Moving into the cloud is going to be different for every business, but there are also some similarities. The major one is that there will be some principles which apply broadly, chief among them the fact that the journey – for it is a journey – is likely to be an iterative one. Few companies are born into the cloud, or migrate to it in a single ‘lift and shift’ moment. For most, it is a process which starts with testing the waters, then gradually examining the various services required by the organisation, then moving those into the cloud if, when and where there is advantage to be gained.
Throughout this process, your business has an opportunity to relook at IT: how does it operate, what value does it add, and how? The journey into the cloud, therefore, is probably transformative already, but it can become even more so by revisiting the way IT is delivered and consumed. It is therefore a change management process as much as a technology migration one.
Check out these 6 principles to get the most out of moving into the cloud.
1. Support from the top
This one doesn’t just apply to cloud journeys; it applies to any major initiative in the business. Achieving change depends on leadership and demonstrable commitment from top executives and throughout the company strata. In turn, that support should provide clarity of purpose, align business and technical objectives with desired outcomes, and support the introduction of new processes, rules and ways of doing things.
2. Education and training
Get your people on board by demonstrating the advantages and benefits of the shift into the cloud. Whether it is storage and backup, email and office, or enterprise systems, there will be change and people don’t like change. We especially don’t like not knowing how stuff works as it makes us anxious. Dispel that by educating then training to share the what, where, how and why of the move to cloud services. Do this and your chances of success are great. Don’t, and…well, don’t be that guy.
3. Experiment... and encourage experimentation
Let’s just be clear here, failure is never as good as success. But in today’s day and age, the ability to try new things that may or may not work has gotten far less costly (and risky) than ever before and that is in many instances, thanks to the cloud. Encourage people to try things; create sandboxes, celebrate the successes that will result and don’t get too hung up on the failures which are just as inevitable. The cloud changes the dynamic by making the resources for experimentation highly accessible – make sure to capitalise on this aspect of online technology.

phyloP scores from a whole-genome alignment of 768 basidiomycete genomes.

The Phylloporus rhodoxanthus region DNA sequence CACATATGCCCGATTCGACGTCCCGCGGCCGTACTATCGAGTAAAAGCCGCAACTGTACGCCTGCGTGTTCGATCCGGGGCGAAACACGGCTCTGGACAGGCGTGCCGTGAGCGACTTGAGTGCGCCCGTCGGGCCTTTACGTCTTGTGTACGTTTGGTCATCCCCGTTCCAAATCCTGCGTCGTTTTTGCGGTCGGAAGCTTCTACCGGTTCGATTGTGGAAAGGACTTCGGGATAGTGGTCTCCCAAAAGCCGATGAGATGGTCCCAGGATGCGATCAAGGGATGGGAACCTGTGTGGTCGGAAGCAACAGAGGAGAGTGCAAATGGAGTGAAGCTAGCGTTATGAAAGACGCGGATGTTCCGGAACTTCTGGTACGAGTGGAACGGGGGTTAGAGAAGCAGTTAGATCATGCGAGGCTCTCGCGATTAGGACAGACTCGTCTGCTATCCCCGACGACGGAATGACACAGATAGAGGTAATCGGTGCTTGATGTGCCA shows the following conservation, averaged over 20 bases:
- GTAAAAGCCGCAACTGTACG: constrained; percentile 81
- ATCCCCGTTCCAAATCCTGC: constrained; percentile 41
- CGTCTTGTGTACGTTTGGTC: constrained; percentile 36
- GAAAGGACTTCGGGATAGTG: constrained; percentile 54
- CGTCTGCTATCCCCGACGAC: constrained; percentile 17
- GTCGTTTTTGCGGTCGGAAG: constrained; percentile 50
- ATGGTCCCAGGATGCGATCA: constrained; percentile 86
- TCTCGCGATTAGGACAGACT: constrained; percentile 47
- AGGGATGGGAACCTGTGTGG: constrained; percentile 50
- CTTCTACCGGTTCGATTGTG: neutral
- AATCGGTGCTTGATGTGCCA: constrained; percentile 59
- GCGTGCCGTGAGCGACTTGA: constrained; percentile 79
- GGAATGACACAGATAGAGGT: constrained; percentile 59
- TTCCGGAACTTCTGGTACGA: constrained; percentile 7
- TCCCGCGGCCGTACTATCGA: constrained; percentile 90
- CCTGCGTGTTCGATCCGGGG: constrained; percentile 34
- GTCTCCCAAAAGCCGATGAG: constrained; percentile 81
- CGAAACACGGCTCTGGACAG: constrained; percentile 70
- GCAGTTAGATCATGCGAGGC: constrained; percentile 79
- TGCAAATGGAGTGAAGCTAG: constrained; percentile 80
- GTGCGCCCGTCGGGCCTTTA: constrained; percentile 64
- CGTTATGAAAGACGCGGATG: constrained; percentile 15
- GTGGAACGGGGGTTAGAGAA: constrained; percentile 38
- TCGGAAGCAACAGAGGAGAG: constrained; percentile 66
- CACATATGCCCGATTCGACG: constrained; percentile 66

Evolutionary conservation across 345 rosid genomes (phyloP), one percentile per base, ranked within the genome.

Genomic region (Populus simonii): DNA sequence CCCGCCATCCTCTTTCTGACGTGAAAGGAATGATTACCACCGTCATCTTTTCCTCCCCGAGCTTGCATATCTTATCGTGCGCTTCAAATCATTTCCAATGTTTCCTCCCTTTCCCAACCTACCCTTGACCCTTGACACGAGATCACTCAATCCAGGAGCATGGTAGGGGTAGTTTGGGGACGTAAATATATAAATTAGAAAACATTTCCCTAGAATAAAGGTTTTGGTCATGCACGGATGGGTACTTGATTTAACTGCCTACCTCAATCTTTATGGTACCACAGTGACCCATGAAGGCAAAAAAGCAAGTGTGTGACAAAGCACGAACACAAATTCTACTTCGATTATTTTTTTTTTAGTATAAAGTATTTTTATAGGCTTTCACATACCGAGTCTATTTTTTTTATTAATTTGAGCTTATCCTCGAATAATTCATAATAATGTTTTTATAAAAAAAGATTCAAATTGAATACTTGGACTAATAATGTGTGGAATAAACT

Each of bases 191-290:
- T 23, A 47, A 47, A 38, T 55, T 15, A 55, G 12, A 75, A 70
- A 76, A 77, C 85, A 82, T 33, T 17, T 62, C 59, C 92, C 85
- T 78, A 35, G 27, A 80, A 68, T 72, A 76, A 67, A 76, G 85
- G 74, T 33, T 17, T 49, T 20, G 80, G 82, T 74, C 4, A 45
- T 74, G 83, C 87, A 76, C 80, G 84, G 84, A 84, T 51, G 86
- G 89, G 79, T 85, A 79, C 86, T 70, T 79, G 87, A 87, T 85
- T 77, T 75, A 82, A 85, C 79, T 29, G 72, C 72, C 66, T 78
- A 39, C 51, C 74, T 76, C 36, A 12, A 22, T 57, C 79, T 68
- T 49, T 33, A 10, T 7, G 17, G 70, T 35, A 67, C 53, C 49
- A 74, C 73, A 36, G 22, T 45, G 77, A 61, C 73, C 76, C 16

4. Expand horizons through engagement
For most companies, ‘doing IT’ isn’t something that happens in isolation. You probably work with some vendors, perhaps a managed services IT partner, and likely engage with the IT departments of customers and suppliers. As you move into the cloud, engage with them, understand their journeys, challenges and successes. Chances are high that the common ground which results is likely to spur your own innovation as well as theirs.
5. Understand hybrid infrastructure (because you’re probably doing it anyway)
Your shift into the cloud is unlikely to be ‘big bang’, so as you gradually move into the cloud, your architecture is becoming a hybrid one. Setting it up as such strategically, rather than simply letting it happen organically, will give you the best of both worlds. What’s more, it will enable you to identify and introduce more cloud services, where these make sense, in a controlled and orderly fashion. Importantly, too, it allows for the identification of existing assets, maximising their value and planning for their potential transition into the cloud as and when the time right.
6. Go 'Cloud-First'
Cloud computing generally works so well that the initial testing of the waters tends to prove the concept with a thwack. That typically leads to the ‘ahah’ moment of considering what and where else the cloud will make sense for the company. If you’re thinking these thoughts, adopting a ‘cloud first’ policy is nothing more than a logical step. With such, the cloud is considered as a first choice when upgrading or replacing existing systems – and sets the stage for acceleration of the cloud journey.